Gap, which generated 2012 Internet Retailer-estimated Asia web sales of about $36.4 million, and also sells online in 17 other Asian countries besides Japan, tied its e-commerce launch in Japan very closely to its stores. When Gap launched the site featured Gap's universal shopping cart technology that lets a customer choose products from all Gap sites and check out once, and free local shipping. Content is in Japanese and includes size charts and photos illustrating how garments fit, photos and captions with multiple angles and colors, and the ability to zoom to see fabric and details.

Other customer service features allow Japanese customers to return merchandise bought online to a store within 30 days. "Internationally, we have seen a great response from consumers who shop our brands online," says Iris Yen, Gap senior director of Asia online. "We want to give our customers the ability to shop how, when and where they want."

To sell successfully online in Asia and avoid costly startup mistakes, U.S. merchants first need to decide which of the widely diverse Asia-Pacific markets represent the best opportunity, say e-commerce analysts. In many emerging Asian online retail markets, such as India and Vietnam, consumers typically go through a four-stage evolution, says Forrester's Wigder. Once they have a personal computer or mobile device with a steady Internet connection, the first phase is going online and using the web to explore content and use social media. The next two steps involve basic e-commerce steps such as booking a trip online, banking or purchasing books and music. The final step comes when consumers are hooked on online shopping and begin to purchase such products as apparel, electronics, health and beauty items, or order their groceries online.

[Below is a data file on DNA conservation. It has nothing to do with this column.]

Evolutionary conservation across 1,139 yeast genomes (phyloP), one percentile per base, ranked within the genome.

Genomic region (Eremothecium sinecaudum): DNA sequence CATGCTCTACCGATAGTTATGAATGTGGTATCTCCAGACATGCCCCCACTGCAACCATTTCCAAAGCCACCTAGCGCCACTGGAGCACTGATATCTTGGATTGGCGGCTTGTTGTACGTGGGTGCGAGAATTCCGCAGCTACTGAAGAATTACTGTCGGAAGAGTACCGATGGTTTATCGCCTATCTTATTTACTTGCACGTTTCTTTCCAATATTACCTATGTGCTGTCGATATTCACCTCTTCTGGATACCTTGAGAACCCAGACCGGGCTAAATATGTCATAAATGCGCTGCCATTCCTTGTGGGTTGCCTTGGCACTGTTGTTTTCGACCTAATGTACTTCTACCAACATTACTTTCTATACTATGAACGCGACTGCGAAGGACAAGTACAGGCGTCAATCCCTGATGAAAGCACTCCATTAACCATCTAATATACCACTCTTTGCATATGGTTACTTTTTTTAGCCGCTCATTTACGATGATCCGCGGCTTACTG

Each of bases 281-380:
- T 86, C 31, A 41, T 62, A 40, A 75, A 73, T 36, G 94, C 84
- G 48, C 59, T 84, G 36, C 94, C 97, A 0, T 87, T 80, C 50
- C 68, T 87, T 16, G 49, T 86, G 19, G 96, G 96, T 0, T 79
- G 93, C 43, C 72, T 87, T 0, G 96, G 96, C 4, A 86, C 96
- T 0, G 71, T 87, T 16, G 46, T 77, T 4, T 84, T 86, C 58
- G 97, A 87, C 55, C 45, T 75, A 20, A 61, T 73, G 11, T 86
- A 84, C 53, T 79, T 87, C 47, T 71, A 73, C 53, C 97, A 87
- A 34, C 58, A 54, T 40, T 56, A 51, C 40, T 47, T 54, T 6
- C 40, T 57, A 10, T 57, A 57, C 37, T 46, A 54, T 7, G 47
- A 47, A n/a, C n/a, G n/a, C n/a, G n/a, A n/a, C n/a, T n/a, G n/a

"A big barrier to entry can be reduced or even eliminated if a U.S. merchant can really understand when consumers in a particular Asian market are ready enough to buy what they want to sell," says Wigder. "Sometimes misreading the market and going in too early can be as costly as coming in too late. The right timing can be crucial."

Even though it took about a decade to build its base in China, and it faced multiple challenges along the way, Newegg believes its timing was just right for China. In 2001 it was clear that China was beginning to lay the foundation for e-commerce. The country's Internet population was growing and the Chinese government was giving foreign investors tax breaks for investing in e-commerce.

More importantly, through its existing Chinese business and cultural experience, Newegg could develop key supplier relationships and observe China's growing transformation into a consumer-driven economy. "We have been working on expanding into new product categories and developing business in more cities," Chou says. "All of these initiatives will help make Newegg China stronger and healthier."